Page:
Sick boy nearly misses grant

2015-06-18 06:00

Luxolo “Nana” Ntsantsa was left paralysed from the waist down after a gunman killed his mother and left him for dead in their small shack in Site C, Khayelitsha nearly a year ago.

Following interventions spearheaded by the team at the Iris House Children’s Hospice, there is hope that nine-year-old Nana could regain mobility and one day walk again.

For the past few months, Nana’s sisters Amy and Thandile Ntsantsa aged 18 and 16 respectively, have been caring for him. Nana’s father (his sisters’ stepfather) left them soon after their mother’s murder, leaving them to care for their four-year-old sister and paralysed brother.

“It was school holidays in July and Nana was at home with my mother and sister Sino. He said he tried to defend her(mother), but he was shot in the leg and spine. Sino wasn’t harmed, but when we came home, she could tell us how my mother was bleeding,” said Amy Ntsantsa.

Ntsantsa said they were forced to send four-year-old Sino to her aunt in the Eastern Cape as they often went without food and didn’t have money to pay her creche fees. Ntsantsa, who is a matriculant at Manyano High School in Khayelitsha, said her daily regimen consisted of caring for Nana and worrying about his safety when she was gone during the day.

“Everyday I woke up early, washed myself, I washed him and made him something to eat for later during the day and then I left for school. I used to stress at school.

When I came home, I first had to change his (linen) nappy. His one foot was also swollen. We didn’t know what to do,” she said. “It was so traumatic and painful for us when my mom passed away.

She did everything for us. After she died, we didn’t have money to buy food or pay for anything. My school used to give us 10kg of rice, mealie pap and samp to eat,” she said. Thandile became tearful while recounting the incident and the siblings’ hardship after their mother’s death.

Nana’s sisters, Thandile and Amy Ntsantsa at their home in site C, Khayelitsha.

On 14 May this year, one of Iris House’s care team managers, Zintle, found Nana trying to wheel himself across an unpaved road in Khayelitsha.

“After speaking to him, our care team manager realised how tragic his situation was. He lives in a child-headed household. His teenage sisters go to school during the day, leaving him to care for himself,” said Iris House Children’s Hospice chairperson Sue van der Linde.

According to a 2014/15 report by the Western Cape Department of Social Development (DSD), there are currently 119 children in 39 child-headed households recorded in the province.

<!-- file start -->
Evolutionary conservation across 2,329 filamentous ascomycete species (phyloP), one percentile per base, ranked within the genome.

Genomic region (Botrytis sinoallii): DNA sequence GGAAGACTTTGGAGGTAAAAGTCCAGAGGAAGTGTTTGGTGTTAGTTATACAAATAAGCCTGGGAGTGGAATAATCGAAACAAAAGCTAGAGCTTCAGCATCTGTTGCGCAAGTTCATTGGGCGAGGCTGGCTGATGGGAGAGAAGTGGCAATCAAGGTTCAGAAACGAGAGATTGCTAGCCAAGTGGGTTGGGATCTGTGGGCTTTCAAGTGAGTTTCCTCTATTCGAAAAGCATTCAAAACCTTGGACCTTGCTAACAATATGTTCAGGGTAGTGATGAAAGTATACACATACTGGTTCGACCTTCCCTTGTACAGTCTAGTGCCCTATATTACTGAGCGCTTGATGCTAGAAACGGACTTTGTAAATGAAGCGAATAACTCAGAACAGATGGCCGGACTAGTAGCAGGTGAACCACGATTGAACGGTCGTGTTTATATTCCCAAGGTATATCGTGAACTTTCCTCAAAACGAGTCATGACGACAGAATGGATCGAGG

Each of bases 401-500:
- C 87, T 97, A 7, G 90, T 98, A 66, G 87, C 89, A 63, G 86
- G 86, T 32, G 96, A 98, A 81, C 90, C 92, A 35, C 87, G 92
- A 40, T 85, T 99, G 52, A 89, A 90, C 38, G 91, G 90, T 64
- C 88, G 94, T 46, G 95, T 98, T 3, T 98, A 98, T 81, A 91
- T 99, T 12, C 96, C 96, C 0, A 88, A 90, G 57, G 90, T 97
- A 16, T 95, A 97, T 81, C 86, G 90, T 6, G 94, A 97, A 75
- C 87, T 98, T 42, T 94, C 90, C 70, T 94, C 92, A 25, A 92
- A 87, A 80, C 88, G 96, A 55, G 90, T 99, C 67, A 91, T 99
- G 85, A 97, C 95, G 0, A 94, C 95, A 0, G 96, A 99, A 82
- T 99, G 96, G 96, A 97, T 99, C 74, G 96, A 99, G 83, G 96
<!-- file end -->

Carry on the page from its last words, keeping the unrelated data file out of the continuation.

This number has increased from 66 children in 24 child-headed households in the previous year.

However, Department spokesperson Esther Lewis has attributed the increase to a “better understanding of child-headed households” and improved monitoring. “The Department provides these families with individual counselling, nutritional support, material aid like uniforms, homework support, as well as referral to our funded NGOs that provide a more comprehensive package like post school support,” she said.

Van der Linde said they were touched by Nana’s story and immediately decided to help him and his sisters.

“With their permission we brought him into the hospice and examined him. We discovered that he has no feeling from his waist down, so he has no control of his bladder and bowel. Someone along the line gave him a catheter which he had been changing himself too,” she said.

As a result of Nana of being confined to a wheelchair all day and poor hygiene, he developed four pressure sores which were infected. “We called everyone we dealt with at DSD and the health department for help. He was then taken to Karl Bremner Hospital and admitted on 20 May.

Since then, they have performed two debridement procedures on his wounds. We put a plea out to the public for assistance and we have received over R18,000 to date among other items,” she said.

Van der Linde said they were hopeful that Nana would make a full recovery with the proper treatment and care. “The doctors who have examined Nana believe that he could have full mobility with the right therapy. So we want to get him the best treatment possible. He had the first skin graft taken from his thigh which was done on Friday and is recovering well. We are hoping his rehabilitation will begin in July,” she said.

“This intervention is not just for Nana, there are also his sisters to worry about. We’ve opened a separate account and put it into a little saving for the family because this is a long term intervention,” she said. Nana’s sister Amy added: “We went to see Nana in hospital on his birthday. I’m so happy that there are people who saw what we are going through and want to help.

Since they have been helping us I’m coping at school now. I really want to do nursing next year,” she said. Thandi said: “I don’t know what to say because it’s like Iris House feels our pain and we are grateful for their help.” Van der Linde said that Nana was a sad example of how children often fell through the cracks of government systems.

“We as Iris House couldn’t turn our backs. He is just an example of a child who has slipped through the cracks of the system. Nobody caught this case because it should never have got as bad as it did. Nana could be bitter; he is everything but that. He just wants to live his life. He is such a brave little man,” she said.

Lewis said the Department of Social Development had been alerted to Nana’s plight three weeks ago.

“An official from Social Welfare worked with Iris House to facilitate the process of (Nana’s) admission to Karl Bremner Hospital for immediate, emergency intervention,” she said

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